They didn’t love being lied to, that’s for sure, but most of them are surprisingly zen about the televised deception, at least four years removed from the show. In fact, most of them have remained friends since filming wrapped and several of the contestants went on a Vegas trip together a year later.
“The only time we were recognized was maybe a year after the show aired, five of the girls, we all went to Vegas together and we were recognized there by some British people, because they said the Brits loved the show,” Copeland says.
Did Matt Hicks feel bad about pretending to be Prince Harry?
The short answer is nope, not really! At the end of filming, Hicks says he had a “25 minute or half-hour chat” with a few of the contestants (including the woman who fell for HRH hard), but says he he didn’t feel bad about lying to them for a month beforehand. As he sees it, it was part of what they all signed up for doing a reality television show.
“There were people who were upset at the time. I was upset at the time,” he says. “It was quite an emotional rollercoaster really, but I think it was alright.” From Hicks’ perspective, girls were upset, but the reason was unclear. “I don’t know if they were upset because they’d been deceived or if it was upset things hadn’t worked out between us,” he says.
“When he met us and saw we were real people and I think he started, not regretting his decision, but feeling bad about being deceptive,” Jones says of her impression of Hicks while filming. “Whenever I had alone time with him, he would say, like, ‘I don’t wanna talk about me. Let’s talk about you.’I think that was part of him not wanting to tell the lie. He was a very nice young man.”
Birch thinks Hicks might have actually been in a tougher position than the contestants — because lying to that many people for that long is hard when you’re not an actor (which, fair). “But knowing that everyone at the end realized what the premise was and the purpose of the show, no one has any animosity toward him or the producers,” she says.
Copeland sums it up succinctly: “His tone wasn’t, ‘Oh I’m sorry,’” she says. “But there’s no ill will. He was just playing along. It wasn’t his fault.”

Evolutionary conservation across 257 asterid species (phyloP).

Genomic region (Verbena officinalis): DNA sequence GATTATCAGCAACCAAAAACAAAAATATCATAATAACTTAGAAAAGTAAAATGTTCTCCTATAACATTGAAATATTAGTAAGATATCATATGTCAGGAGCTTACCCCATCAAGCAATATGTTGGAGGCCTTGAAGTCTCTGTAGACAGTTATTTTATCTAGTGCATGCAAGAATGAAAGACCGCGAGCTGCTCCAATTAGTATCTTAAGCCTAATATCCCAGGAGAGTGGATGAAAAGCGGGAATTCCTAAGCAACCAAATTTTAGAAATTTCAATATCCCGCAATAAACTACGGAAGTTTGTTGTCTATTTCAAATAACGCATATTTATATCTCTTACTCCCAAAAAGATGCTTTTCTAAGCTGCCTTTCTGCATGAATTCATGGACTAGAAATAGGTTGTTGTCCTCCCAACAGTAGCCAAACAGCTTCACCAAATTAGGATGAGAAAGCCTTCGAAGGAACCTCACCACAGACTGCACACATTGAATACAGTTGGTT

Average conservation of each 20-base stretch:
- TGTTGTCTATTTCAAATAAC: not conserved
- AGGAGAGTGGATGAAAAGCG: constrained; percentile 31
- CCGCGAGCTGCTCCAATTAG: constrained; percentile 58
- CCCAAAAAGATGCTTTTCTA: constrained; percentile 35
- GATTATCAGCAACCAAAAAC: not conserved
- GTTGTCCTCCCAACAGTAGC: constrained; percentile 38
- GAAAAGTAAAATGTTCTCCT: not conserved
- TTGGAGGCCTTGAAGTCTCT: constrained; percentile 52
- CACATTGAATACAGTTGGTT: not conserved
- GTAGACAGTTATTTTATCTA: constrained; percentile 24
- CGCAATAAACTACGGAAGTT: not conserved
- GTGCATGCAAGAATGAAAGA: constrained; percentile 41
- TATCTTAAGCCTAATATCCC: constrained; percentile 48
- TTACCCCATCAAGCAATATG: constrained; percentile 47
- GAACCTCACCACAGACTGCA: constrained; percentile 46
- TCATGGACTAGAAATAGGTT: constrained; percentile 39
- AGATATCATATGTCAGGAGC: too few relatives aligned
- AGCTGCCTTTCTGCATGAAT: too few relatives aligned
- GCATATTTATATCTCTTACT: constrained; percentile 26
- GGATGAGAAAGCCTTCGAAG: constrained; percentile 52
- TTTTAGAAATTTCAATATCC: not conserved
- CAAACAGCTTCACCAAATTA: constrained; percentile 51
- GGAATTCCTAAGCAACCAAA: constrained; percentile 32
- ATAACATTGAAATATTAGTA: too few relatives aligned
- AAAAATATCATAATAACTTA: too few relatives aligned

P.S. Hicks is still impersonating Prince Harry, so look out for that.
Hicks is so not sorry, in fact, that he’s still impersonating Prince Harry from time to time. He says he got “loads” of offers to appear as Harry after I Wanna Marry Harry aired, but he turned them all down in favor of a normal life — until a few months ago.
Earlier this year, an Israeli production company emailed him with an idea for a Schweppes commercial. He signed on. In the commercial, Hicks plays Harry in scenes ranging from his wild, partying days to his new “grown up” persona as Meghan Markle’s partner. Please, for your own sake, watch it below:
“It sounded like a good opportunity. Nice and simple, “he explained. “Not too much acting and a free trip to Israel — it was really cool experience.”
Among the projects he’s turned down in the last four years since IWMH, by the way? Lifetime’s Harry & Meghan: A Royal Romance. (Take a moment to pick your jaw up off the floor.)
“There have been lots of offers,” he says. “Most of them I’m saying no to, but I’m sure there’ll be another couple around obviously with the royal wedding coming up. I might take on a few more. Just depends what it is.”
Oh, and ow do the cast feel about the real Harry marrying an American?
In a word: Vindicated. For the women of I Wanna Marry Harry, Meghan Markle joining the royal family is proof that even if they had believed they were dating Prince Harry, it wouldn’t have been as dumb as all the critics said, thankyouverymuch.
“Someone recently was like, ‘Remember when you were criticized for being so naive and dumb to actually believe that Prince Harry would end up marrying some American actress and then, you know, here he is marrying an American actress,’” Birch says with a laugh. “It’s ironic, but it makes me feel a little better about the show — because I know we got some backlash about how dumb and naive and stupid we were to think that would actually be something he would do.” But then, of course, he did!